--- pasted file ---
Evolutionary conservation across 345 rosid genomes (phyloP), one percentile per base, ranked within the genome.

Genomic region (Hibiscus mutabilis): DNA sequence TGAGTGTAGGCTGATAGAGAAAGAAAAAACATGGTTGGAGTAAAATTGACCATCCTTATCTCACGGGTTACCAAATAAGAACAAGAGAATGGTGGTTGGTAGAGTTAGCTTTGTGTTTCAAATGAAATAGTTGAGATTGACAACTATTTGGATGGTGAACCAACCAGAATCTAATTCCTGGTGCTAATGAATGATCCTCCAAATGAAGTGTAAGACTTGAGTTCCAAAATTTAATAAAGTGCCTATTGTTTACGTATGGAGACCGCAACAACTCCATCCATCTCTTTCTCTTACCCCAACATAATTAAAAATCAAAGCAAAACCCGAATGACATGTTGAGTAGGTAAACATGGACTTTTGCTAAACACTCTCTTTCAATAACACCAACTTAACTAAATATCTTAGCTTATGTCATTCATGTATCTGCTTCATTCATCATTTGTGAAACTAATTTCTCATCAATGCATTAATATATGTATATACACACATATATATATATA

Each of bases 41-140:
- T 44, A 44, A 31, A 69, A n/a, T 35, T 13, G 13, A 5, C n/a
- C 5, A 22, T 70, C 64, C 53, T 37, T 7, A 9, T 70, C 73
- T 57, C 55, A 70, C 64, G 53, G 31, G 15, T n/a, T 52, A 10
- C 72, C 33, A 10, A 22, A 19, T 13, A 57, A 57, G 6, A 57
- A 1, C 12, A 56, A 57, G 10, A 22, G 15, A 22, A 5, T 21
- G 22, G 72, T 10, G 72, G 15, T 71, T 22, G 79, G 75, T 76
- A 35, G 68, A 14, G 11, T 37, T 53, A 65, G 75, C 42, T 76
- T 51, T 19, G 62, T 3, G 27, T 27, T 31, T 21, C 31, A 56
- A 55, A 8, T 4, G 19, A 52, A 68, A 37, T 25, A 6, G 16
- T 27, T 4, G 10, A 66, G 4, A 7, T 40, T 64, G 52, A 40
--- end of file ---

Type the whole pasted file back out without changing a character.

Evolutionary conservation across 345 rosid genomes (phyloP), one percentile per base, ranked within the genome.

Genomic region (Hibiscus mutabilis): DNA sequence TGAGTGTAGGCTGATAGAGAAAGAAAAAACATGGTTGGAGTAAAATTGACCATCCTTATCTCACGGGTTACCAAATAAGAACAAGAGAATGGTGGTTGGTAGAGTTAGCTTTGTGTTTCAAATGAAATAGTTGAGATTGACAACTATTTGGATGGTGAACCAACCAGAATCTAATTCCTGGTGCTAATGAATGATCCTCCAAATGAAGTGTAAGACTTGAGTTCCAAAATTTAATAAAGTGCCTATTGTTTACGTATGGAGACCGCAACAACTCCATCCATCTCTTTCTCTTACCCCAACATAATTAAAAATCAAAGCAAAACCCGAATGACATGTTGAGTAGGTAAACATGGACTTTTGCTAAACACTCTCTTTCAATAACACCAACTTAACTAAATATCTTAGCTTATGTCATTCATGTATCTGCTTCATTCATCATTTGTGAAACTAATTTCTCATCAATGCATTAATATATGTATATACACACATATATATATATA

Each of bases 41-140:
- T 44, A 44, A 31, A 69, A n/a, T 35, T 13, G 13, A 5, C n/a
- C 5, A 22, T 70, C 64, C 53, T 37, T 7, A 9, T 70, C 73
- T 57, C 55, A 70, C 64, G 53, G 31, G 15, T n/a, T 52, A 10
- C 72, C 33, A 10, A 22, A 19, T 13, A 57, A 57, G 6, A 57
- A 1, C 12, A 56, A 57, G 10, A 22, G 15, A 22, A 5, T 21
- G 22, G 72, T 10, G 72, G 15, T 71, T 22, G 79, G 75, T 76
- A 35, G 68, A 14, G 11, T 37, T 53, A 65, G 75, C 42, T 76
- T 51, T 19, G 62, T 3, G 27, T 27, T 31, T 21, C 31, A 56
- A 55, A 8, T 4, G 19, A 52, A 68, A 37, T 25, A 6, G 16
- T 27, T 4, G 10, A 66, G 4, A 7, T 40, T 64, G 52, A 40